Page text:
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2020 Free Agency: Jerami Grant is an impossible dream

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What’s the point of being a sports fan if we don’t dream now and then? Grant is an ideal frontcourt fit.

Denver Nuggets v Los Angeles Lakers - Game Five Photo by Kevin C. Cox/Getty Images

Yeah, yeah, yeah, Jerami Grant probably re-signs with the Denver Nuggets by the end of this week — but what if he didn’t? He turned down his player option Monday, so he’s technically an unrestricted free agent. There’s a tiny, tiny chance. So for a moment, envision him in a Mavericks uniform.

The Basics

After being drafted with the 39th overall pick in 2014, Jerami Grant had a breakout year in 2019 with the Oklahoma CIty Thunder, only to be traded to Denver in the franchise-wide shakeup that saw Paul George and Russell Westbrook traded away.

Grant proved his performance was no fluke, picking up right where he left off to become an important contributor to a Denver team that made a deep playoff run. His 3-point shot improved from shaky to solid, shooting 39 percent from deep the last two seasons. Add that to his positive presence on the boards and his shot blocking skills, and he’s the kind of player who you can imagine fitting well with just about any roster in the league.

Strengths

Grant spent most of his time as a power forward but would occasionally fill spot minutes as a small forward. Speaking strictly positionally, Grant would fill a pretty significant need for a Mavericks team deficient in the forward spot. Dorian Finney-Smith can only do so much.

His shooting is obviously a good addition to what was historically great last season, and he’s got an ability to play above the rim that could facilitate some pristine Luka alley-oop highlights. His defense, though, would be a sweet salve for a team that straight up lost a game 134-131 in regulation. Grant hustles in transition, something Dallas was lackadaisical doing last season, and has good man-to-man instincts that saw him guarding the league’s elite scorers during the playoffs. By simply being a starting-level forward, Grant represents a very compelling team addition.

Weaknesses

Grant’s numbers last season in Denver do show a bit of regression in specific areas. His rebounds fell off quite a bit; down to 3.5 per game from its peak in OKC of 5.2. There are also some on/off numbers that don’t look particularly great when compared to what teammates Paul Millsap and the emerging Michael Porter Jr. are bringing. It’s also worth noting that Grant didn’t get starting duties until he was called upon to fill in for an injured Millsap, which perhaps speaks to how an organization with championship aspirations views Grant’s ability.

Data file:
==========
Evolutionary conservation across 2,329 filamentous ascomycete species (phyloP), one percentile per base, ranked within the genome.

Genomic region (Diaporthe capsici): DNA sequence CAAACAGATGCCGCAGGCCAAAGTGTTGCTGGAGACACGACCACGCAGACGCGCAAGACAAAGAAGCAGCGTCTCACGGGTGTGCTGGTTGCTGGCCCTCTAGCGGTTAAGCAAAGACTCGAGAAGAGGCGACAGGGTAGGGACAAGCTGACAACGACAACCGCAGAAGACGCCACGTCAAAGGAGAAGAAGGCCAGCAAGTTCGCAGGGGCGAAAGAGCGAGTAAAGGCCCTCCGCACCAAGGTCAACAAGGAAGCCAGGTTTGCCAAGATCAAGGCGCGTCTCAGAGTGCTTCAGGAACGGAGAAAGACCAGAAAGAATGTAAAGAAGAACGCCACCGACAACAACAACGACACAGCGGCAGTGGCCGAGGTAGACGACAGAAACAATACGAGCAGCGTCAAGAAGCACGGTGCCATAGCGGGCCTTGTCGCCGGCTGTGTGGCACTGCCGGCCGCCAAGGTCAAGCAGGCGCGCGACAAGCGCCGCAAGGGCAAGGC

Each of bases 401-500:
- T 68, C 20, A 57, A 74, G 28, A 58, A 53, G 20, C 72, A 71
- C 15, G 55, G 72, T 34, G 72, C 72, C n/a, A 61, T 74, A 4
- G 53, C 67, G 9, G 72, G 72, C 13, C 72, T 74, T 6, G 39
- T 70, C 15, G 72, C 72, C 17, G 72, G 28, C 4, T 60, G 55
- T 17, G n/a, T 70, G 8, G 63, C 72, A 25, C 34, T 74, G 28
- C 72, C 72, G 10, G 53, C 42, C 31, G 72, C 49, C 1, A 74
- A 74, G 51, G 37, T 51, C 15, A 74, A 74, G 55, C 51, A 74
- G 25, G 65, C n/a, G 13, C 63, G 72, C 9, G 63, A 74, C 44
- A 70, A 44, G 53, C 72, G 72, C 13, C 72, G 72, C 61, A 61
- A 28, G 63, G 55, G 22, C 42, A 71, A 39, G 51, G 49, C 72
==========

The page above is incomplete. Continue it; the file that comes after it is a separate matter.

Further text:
Some of this may just be playing in a new system. Some may be that he’s being asked to go up against better opposing players. Some may just be strange lineup data noise. What’s more difficult to discern is whether Grant is actually ready to be a starter on a contender, or if his starting position with OKC the year before was less about Grant and more about the Thunder just not being very good. Not every great bench player makes a great starter. Ask Delon Wright.

Fit with the Mavericks

Assuming Dallas sticks with Kristaps Porzingis as a full-time 5 as they did in the second half of last season to great effect when Powell went down with an Achilles injury, Grant figures to be a day one starter at the four. His size and defense would be especially crucial early in the season while the team waits for Porzingis to get back up to speed after an offseason surgery for a meniscus tear.

Will he be a Dallas Maverick?

The Mavericks in recent years seem be the first stop on many a role players path on carving out a place for themselves in the league before they move on to sign bigger and better contracts. It’d be nice in this case for the Mavericks to be the beneficiaries of another team developing a young talent that hits the open market.

Alas, after an impressive run and a solid roster already in place in Denver, it seems likely that Grant will find his way back to the Nuggets unless Dallas manages to present a truly impressive pitch to him — something they’ve been famously bad at in the past. Never mind that, after the season he had, Dallas is unlikely to be able to afford him without moving some pieces first.

That said, if Grant sees himself stuck behind Millsap and fighting off another promising young talent in Porter for starter’s minutes, there is no better place to remain in contention than on the Mavericks. It’s a door cracked open just enough for the smallest sliver of hope to peek through.